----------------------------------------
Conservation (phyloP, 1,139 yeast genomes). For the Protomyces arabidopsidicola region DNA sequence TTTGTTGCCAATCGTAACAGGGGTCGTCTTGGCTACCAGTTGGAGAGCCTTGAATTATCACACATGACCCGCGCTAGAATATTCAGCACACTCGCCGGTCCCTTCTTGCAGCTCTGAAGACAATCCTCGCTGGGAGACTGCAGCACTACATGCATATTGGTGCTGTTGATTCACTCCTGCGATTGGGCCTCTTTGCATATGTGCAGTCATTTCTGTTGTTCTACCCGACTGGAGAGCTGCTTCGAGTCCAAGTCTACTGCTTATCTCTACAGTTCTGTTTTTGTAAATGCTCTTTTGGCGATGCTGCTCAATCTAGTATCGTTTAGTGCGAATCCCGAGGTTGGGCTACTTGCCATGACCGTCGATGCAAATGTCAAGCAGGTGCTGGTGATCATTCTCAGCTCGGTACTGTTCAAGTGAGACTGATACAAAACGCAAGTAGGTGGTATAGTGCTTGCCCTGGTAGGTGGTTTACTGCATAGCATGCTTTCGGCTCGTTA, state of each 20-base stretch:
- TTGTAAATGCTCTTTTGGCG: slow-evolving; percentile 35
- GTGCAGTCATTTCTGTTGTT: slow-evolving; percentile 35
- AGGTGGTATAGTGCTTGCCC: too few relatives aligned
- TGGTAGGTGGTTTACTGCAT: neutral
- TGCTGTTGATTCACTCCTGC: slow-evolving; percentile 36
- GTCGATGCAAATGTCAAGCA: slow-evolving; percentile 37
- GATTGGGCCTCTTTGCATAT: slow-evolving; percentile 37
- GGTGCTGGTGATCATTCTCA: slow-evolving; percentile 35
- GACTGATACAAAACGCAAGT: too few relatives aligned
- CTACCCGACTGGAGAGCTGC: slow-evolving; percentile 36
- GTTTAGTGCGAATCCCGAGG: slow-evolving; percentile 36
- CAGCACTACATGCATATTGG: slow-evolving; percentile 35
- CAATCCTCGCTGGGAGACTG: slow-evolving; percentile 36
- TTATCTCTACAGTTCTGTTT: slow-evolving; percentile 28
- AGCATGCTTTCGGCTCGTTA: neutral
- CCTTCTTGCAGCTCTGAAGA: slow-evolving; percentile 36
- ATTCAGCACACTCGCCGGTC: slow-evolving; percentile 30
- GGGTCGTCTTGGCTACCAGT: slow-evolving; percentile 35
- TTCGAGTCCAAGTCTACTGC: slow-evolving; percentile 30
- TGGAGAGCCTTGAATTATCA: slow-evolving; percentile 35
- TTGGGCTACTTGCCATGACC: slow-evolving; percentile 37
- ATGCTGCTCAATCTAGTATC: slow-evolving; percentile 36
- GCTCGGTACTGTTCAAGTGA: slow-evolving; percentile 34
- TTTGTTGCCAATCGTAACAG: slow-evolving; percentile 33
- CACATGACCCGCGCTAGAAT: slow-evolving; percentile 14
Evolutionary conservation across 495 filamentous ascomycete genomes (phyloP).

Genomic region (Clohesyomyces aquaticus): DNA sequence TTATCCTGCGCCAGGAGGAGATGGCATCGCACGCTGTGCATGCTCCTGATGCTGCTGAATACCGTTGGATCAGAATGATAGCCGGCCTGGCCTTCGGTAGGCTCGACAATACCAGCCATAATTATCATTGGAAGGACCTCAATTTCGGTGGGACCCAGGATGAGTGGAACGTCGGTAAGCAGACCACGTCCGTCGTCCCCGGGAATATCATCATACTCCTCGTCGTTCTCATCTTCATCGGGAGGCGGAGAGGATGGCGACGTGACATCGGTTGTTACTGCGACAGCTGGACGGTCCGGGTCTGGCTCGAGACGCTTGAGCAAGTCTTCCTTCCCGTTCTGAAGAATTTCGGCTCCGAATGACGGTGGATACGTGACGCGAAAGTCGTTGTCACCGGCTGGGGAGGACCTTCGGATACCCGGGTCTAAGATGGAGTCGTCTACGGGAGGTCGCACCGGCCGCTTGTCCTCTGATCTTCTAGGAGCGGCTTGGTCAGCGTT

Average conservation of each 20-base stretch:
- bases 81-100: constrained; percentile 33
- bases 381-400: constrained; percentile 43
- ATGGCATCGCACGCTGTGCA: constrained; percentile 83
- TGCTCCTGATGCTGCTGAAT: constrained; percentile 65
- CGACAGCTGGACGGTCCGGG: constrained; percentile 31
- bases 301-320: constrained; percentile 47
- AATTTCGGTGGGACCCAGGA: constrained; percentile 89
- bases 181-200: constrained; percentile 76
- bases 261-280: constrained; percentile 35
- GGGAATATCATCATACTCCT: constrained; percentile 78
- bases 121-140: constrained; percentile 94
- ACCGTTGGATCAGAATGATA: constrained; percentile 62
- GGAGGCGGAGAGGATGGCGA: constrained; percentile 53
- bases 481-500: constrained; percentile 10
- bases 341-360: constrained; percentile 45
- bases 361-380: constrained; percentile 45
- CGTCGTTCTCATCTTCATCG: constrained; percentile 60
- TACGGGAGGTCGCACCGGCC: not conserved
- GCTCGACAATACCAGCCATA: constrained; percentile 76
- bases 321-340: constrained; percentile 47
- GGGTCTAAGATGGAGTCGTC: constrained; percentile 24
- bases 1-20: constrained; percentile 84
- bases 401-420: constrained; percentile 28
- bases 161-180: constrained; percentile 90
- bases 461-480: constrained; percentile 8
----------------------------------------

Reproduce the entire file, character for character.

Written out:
Conservation (phyloP, 1,139 yeast genomes). For the Protomyces arabidopsidicola region DNA sequence TTTGTTGCCAATCGTAACAGGGGTCGTCTTGGCTACCAGTTGGAGAGCCTTGAATTATCACACATGACCCGCGCTAGAATATTCAGCACACTCGCCGGTCCCTTCTTGCAGCTCTGAAGACAATCCTCGCTGGGAGACTGCAGCACTACATGCATATTGGTGCTGTTGATTCACTCCTGCGATTGGGCCTCTTTGCATATGTGCAGTCATTTCTGTTGTTCTACCCGACTGGAGAGCTGCTTCGAGTCCAAGTCTACTGCTTATCTCTACAGTTCTGTTTTTGTAAATGCTCTTTTGGCGATGCTGCTCAATCTAGTATCGTTTAGTGCGAATCCCGAGGTTGGGCTACTTGCCATGACCGTCGATGCAAATGTCAAGCAGGTGCTGGTGATCATTCTCAGCTCGGTACTGTTCAAGTGAGACTGATACAAAACGCAAGTAGGTGGTATAGTGCTTGCCCTGGTAGGTGGTTTACTGCATAGCATGCTTTCGGCTCGTTA, state of each 20-base stretch:
- TTGTAAATGCTCTTTTGGCG: slow-evolving; percentile 35
- GTGCAGTCATTTCTGTTGTT: slow-evolving; percentile 35
- AGGTGGTATAGTGCTTGCCC: too few relatives aligned
- TGGTAGGTGGTTTACTGCAT: neutral
- TGCTGTTGATTCACTCCTGC: slow-evolving; percentile 36
- GTCGATGCAAATGTCAAGCA: slow-evolving; percentile 37
- GATTGGGCCTCTTTGCATAT: slow-evolving; percentile 37
- GGTGCTGGTGATCATTCTCA: slow-evolving; percentile 35
- GACTGATACAAAACGCAAGT: too few relatives aligned
- CTACCCGACTGGAGAGCTGC: slow-evolving; percentile 36
- GTTTAGTGCGAATCCCGAGG: slow-evolving; percentile 36
- CAGCACTACATGCATATTGG: slow-evolving; percentile 35
- CAATCCTCGCTGGGAGACTG: slow-evolving; percentile 36
- TTATCTCTACAGTTCTGTTT: slow-evolving; percentile 28
- AGCATGCTTTCGGCTCGTTA: neutral
- CCTTCTTGCAGCTCTGAAGA: slow-evolving; percentile 36
- ATTCAGCACACTCGCCGGTC: slow-evolving; percentile 30
- GGGTCGTCTTGGCTACCAGT: slow-evolving; percentile 35
- TTCGAGTCCAAGTCTACTGC: slow-evolving; percentile 30
- TGGAGAGCCTTGAATTATCA: slow-evolving; percentile 35
- TTGGGCTACTTGCCATGACC: slow-evolving; percentile 37
- ATGCTGCTCAATCTAGTATC: slow-evolving; percentile 36
- GCTCGGTACTGTTCAAGTGA: slow-evolving; percentile 34
- TTTGTTGCCAATCGTAACAG: slow-evolving; percentile 33
- CACATGACCCGCGCTAGAAT: slow-evolving; percentile 14
Evolutionary conservation across 495 filamentous ascomycete genomes (phyloP).

Genomic region (Clohesyomyces aquaticus): DNA sequence TTATCCTGCGCCAGGAGGAGATGGCATCGCACGCTGTGCATGCTCCTGATGCTGCTGAATACCGTTGGATCAGAATGATAGCCGGCCTGGCCTTCGGTAGGCTCGACAATACCAGCCATAATTATCATTGGAAGGACCTCAATTTCGGTGGGACCCAGGATGAGTGGAACGTCGGTAAGCAGACCACGTCCGTCGTCCCCGGGAATATCATCATACTCCTCGTCGTTCTCATCTTCATCGGGAGGCGGAGAGGATGGCGACGTGACATCGGTTGTTACTGCGACAGCTGGACGGTCCGGGTCTGGCTCGAGACGCTTGAGCAAGTCTTCCTTCCCGTTCTGAAGAATTTCGGCTCCGAATGACGGTGGATACGTGACGCGAAAGTCGTTGTCACCGGCTGGGGAGGACCTTCGGATACCCGGGTCTAAGATGGAGTCGTCTACGGGAGGTCGCACCGGCCGCTTGTCCTCTGATCTTCTAGGAGCGGCTTGGTCAGCGTT

Average conservation of each 20-base stretch:
- bases 81-100: constrained; percentile 33
- bases 381-400: constrained; percentile 43
- ATGGCATCGCACGCTGTGCA: constrained; percentile 83
- TGCTCCTGATGCTGCTGAAT: constrained; percentile 65
- CGACAGCTGGACGGTCCGGG: constrained; percentile 31
- bases 301-320: constrained; percentile 47
- AATTTCGGTGGGACCCAGGA: constrained; percentile 89
- bases 181-200: constrained; percentile 76
- bases 261-280: constrained; percentile 35
- GGGAATATCATCATACTCCT: constrained; percentile 78
- bases 121-140: constrained; percentile 94
- ACCGTTGGATCAGAATGATA: constrained; percentile 62
- GGAGGCGGAGAGGATGGCGA: constrained; percentile 53
- bases 481-500: constrained; percentile 10
- bases 341-360: constrained; percentile 45
- bases 361-380: constrained; percentile 45
- CGTCGTTCTCATCTTCATCG: constrained; percentile 60
- TACGGGAGGTCGCACCGGCC: not conserved
- GCTCGACAATACCAGCCATA: constrained; percentile 76
- bases 321-340: constrained; percentile 47
- GGGTCTAAGATGGAGTCGTC: constrained; percentile 24
- bases 1-20: constrained; percentile 84
- bases 401-420: constrained; percentile 28
- bases 161-180: constrained; percentile 90
- bases 461-480: constrained; percentile 8